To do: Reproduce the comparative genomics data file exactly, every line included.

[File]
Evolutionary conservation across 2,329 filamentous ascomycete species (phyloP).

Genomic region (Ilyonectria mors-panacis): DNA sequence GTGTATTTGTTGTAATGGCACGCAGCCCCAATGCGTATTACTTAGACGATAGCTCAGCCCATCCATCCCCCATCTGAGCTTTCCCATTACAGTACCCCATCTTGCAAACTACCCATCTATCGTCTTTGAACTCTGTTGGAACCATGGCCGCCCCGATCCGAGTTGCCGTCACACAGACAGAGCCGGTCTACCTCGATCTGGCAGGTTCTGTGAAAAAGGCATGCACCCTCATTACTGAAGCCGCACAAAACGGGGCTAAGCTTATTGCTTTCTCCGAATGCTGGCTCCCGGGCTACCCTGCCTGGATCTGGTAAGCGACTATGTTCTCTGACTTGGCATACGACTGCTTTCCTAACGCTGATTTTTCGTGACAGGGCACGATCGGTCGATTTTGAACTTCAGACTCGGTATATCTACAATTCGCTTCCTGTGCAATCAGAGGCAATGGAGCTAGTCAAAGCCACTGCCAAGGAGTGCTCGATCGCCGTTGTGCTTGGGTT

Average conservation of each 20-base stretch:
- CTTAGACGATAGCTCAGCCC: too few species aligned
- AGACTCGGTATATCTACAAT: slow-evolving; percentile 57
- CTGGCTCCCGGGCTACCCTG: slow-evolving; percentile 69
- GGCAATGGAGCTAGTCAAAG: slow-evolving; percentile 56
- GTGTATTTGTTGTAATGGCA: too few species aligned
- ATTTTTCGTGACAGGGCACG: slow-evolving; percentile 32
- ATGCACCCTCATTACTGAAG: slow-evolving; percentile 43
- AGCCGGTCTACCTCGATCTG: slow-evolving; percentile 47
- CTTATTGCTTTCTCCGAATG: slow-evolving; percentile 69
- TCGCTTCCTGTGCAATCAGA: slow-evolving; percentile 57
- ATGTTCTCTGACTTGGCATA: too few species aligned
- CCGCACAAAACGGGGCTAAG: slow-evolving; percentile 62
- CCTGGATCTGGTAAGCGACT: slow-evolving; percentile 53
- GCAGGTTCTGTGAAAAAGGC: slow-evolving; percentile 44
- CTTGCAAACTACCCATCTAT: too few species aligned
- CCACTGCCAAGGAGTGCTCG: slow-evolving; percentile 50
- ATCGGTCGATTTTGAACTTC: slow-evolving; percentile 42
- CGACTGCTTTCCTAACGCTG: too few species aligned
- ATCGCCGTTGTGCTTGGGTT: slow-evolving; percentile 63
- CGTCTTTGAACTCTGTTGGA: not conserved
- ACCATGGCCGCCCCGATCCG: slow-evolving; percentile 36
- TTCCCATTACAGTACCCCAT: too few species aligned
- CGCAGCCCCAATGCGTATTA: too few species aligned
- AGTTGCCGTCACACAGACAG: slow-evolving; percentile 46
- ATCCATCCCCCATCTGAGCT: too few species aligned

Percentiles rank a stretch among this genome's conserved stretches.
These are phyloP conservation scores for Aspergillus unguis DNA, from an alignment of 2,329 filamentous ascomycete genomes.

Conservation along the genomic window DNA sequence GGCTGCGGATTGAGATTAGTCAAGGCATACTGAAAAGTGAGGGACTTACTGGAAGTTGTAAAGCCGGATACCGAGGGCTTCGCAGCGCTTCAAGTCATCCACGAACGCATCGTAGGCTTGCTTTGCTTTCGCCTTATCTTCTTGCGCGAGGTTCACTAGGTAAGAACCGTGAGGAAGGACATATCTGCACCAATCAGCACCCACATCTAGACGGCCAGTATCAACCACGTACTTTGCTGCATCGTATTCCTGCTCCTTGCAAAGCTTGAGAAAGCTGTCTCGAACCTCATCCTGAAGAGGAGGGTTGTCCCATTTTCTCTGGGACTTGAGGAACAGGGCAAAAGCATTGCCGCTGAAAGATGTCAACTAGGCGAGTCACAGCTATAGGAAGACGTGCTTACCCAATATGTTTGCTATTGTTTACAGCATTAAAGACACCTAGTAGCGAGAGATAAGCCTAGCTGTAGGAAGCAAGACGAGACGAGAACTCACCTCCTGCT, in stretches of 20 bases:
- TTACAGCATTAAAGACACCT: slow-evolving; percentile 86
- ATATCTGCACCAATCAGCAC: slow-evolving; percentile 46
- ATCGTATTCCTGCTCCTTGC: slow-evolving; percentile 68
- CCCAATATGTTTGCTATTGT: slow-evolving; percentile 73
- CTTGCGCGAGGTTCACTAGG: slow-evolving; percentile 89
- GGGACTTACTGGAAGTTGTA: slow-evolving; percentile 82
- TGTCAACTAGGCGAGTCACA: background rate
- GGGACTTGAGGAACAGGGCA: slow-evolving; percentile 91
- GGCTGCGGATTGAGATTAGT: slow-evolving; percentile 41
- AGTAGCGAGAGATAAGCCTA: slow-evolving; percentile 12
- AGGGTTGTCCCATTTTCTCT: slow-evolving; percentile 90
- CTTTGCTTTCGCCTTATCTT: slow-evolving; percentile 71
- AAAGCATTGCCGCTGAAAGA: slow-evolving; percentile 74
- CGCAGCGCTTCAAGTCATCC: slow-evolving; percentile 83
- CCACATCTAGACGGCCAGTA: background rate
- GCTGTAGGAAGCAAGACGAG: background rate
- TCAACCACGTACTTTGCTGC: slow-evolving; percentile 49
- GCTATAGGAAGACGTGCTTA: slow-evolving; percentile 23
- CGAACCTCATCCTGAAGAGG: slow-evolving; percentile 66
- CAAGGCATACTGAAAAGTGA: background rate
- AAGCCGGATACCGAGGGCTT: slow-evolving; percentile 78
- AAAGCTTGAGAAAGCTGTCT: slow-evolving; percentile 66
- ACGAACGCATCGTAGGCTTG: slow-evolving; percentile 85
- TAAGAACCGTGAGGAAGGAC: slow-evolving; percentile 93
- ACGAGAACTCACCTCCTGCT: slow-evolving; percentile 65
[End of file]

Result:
Evolutionary conservation across 2,329 filamentous ascomycete species (phyloP).

Genomic region (Ilyonectria mors-panacis): DNA sequence GTGTATTTGTTGTAATGGCACGCAGCCCCAATGCGTATTACTTAGACGATAGCTCAGCCCATCCATCCCCCATCTGAGCTTTCCCATTACAGTACCCCATCTTGCAAACTACCCATCTATCGTCTTTGAACTCTGTTGGAACCATGGCCGCCCCGATCCGAGTTGCCGTCACACAGACAGAGCCGGTCTACCTCGATCTGGCAGGTTCTGTGAAAAAGGCATGCACCCTCATTACTGAAGCCGCACAAAACGGGGCTAAGCTTATTGCTTTCTCCGAATGCTGGCTCCCGGGCTACCCTGCCTGGATCTGGTAAGCGACTATGTTCTCTGACTTGGCATACGACTGCTTTCCTAACGCTGATTTTTCGTGACAGGGCACGATCGGTCGATTTTGAACTTCAGACTCGGTATATCTACAATTCGCTTCCTGTGCAATCAGAGGCAATGGAGCTAGTCAAAGCCACTGCCAAGGAGTGCTCGATCGCCGTTGTGCTTGGGTT

Average conservation of each 20-base stretch:
- CTTAGACGATAGCTCAGCCC: too few species aligned
- AGACTCGGTATATCTACAAT: slow-evolving; percentile 57
- CTGGCTCCCGGGCTACCCTG: slow-evolving; percentile 69
- GGCAATGGAGCTAGTCAAAG: slow-evolving; percentile 56
- GTGTATTTGTTGTAATGGCA: too few species aligned
- ATTTTTCGTGACAGGGCACG: slow-evolving; percentile 32
- ATGCACCCTCATTACTGAAG: slow-evolving; percentile 43
- AGCCGGTCTACCTCGATCTG: slow-evolving; percentile 47
- CTTATTGCTTTCTCCGAATG: slow-evolving; percentile 69
- TCGCTTCCTGTGCAATCAGA: slow-evolving; percentile 57
- ATGTTCTCTGACTTGGCATA: too few species aligned
- CCGCACAAAACGGGGCTAAG: slow-evolving; percentile 62
- CCTGGATCTGGTAAGCGACT: slow-evolving; percentile 53
- GCAGGTTCTGTGAAAAAGGC: slow-evolving; percentile 44
- CTTGCAAACTACCCATCTAT: too few species aligned
- CCACTGCCAAGGAGTGCTCG: slow-evolving; percentile 50
- ATCGGTCGATTTTGAACTTC: slow-evolving; percentile 42
- CGACTGCTTTCCTAACGCTG: too few species aligned
- ATCGCCGTTGTGCTTGGGTT: slow-evolving; percentile 63
- CGTCTTTGAACTCTGTTGGA: not conserved
- ACCATGGCCGCCCCGATCCG: slow-evolving; percentile 36
- TTCCCATTACAGTACCCCAT: too few species aligned
- CGCAGCCCCAATGCGTATTA: too few species aligned
- AGTTGCCGTCACACAGACAG: slow-evolving; percentile 46
- ATCCATCCCCCATCTGAGCT: too few species aligned

Percentiles rank a stretch among this genome's conserved stretches.
These are phyloP conservation scores for Aspergillus unguis DNA, from an alignment of 2,329 filamentous ascomycete genomes.

Conservation along the genomic window DNA sequence GGCTGCGGATTGAGATTAGTCAAGGCATACTGAAAAGTGAGGGACTTACTGGAAGTTGTAAAGCCGGATACCGAGGGCTTCGCAGCGCTTCAAGTCATCCACGAACGCATCGTAGGCTTGCTTTGCTTTCGCCTTATCTTCTTGCGCGAGGTTCACTAGGTAAGAACCGTGAGGAAGGACATATCTGCACCAATCAGCACCCACATCTAGACGGCCAGTATCAACCACGTACTTTGCTGCATCGTATTCCTGCTCCTTGCAAAGCTTGAGAAAGCTGTCTCGAACCTCATCCTGAAGAGGAGGGTTGTCCCATTTTCTCTGGGACTTGAGGAACAGGGCAAAAGCATTGCCGCTGAAAGATGTCAACTAGGCGAGTCACAGCTATAGGAAGACGTGCTTACCCAATATGTTTGCTATTGTTTACAGCATTAAAGACACCTAGTAGCGAGAGATAAGCCTAGCTGTAGGAAGCAAGACGAGACGAGAACTCACCTCCTGCT, in stretches of 20 bases:
- TTACAGCATTAAAGACACCT: slow-evolving; percentile 86
- ATATCTGCACCAATCAGCAC: slow-evolving; percentile 46
- ATCGTATTCCTGCTCCTTGC: slow-evolving; percentile 68
- CCCAATATGTTTGCTATTGT: slow-evolving; percentile 73
- CTTGCGCGAGGTTCACTAGG: slow-evolving; percentile 89
- GGGACTTACTGGAAGTTGTA: slow-evolving; percentile 82
- TGTCAACTAGGCGAGTCACA: background rate
- GGGACTTGAGGAACAGGGCA: slow-evolving; percentile 91
- GGCTGCGGATTGAGATTAGT: slow-evolving; percentile 41
- AGTAGCGAGAGATAAGCCTA: slow-evolving; percentile 12
- AGGGTTGTCCCATTTTCTCT: slow-evolving; percentile 90
- CTTTGCTTTCGCCTTATCTT: slow-evolving; percentile 71
- AAAGCATTGCCGCTGAAAGA: slow-evolving; percentile 74
- CGCAGCGCTTCAAGTCATCC: slow-evolving; percentile 83
- CCACATCTAGACGGCCAGTA: background rate
- GCTGTAGGAAGCAAGACGAG: background rate
- TCAACCACGTACTTTGCTGC: slow-evolving; percentile 49
- GCTATAGGAAGACGTGCTTA: slow-evolving; percentile 23
- CGAACCTCATCCTGAAGAGG: slow-evolving; percentile 66
- CAAGGCATACTGAAAAGTGA: background rate
- AAGCCGGATACCGAGGGCTT: slow-evolving; percentile 78
- AAAGCTTGAGAAAGCTGTCT: slow-evolving; percentile 66
- ACGAACGCATCGTAGGCTTG: slow-evolving; percentile 85
- TAAGAACCGTGAGGAAGGAC: slow-evolving; percentile 93
- ACGAGAACTCACCTCCTGCT: slow-evolving; percentile 65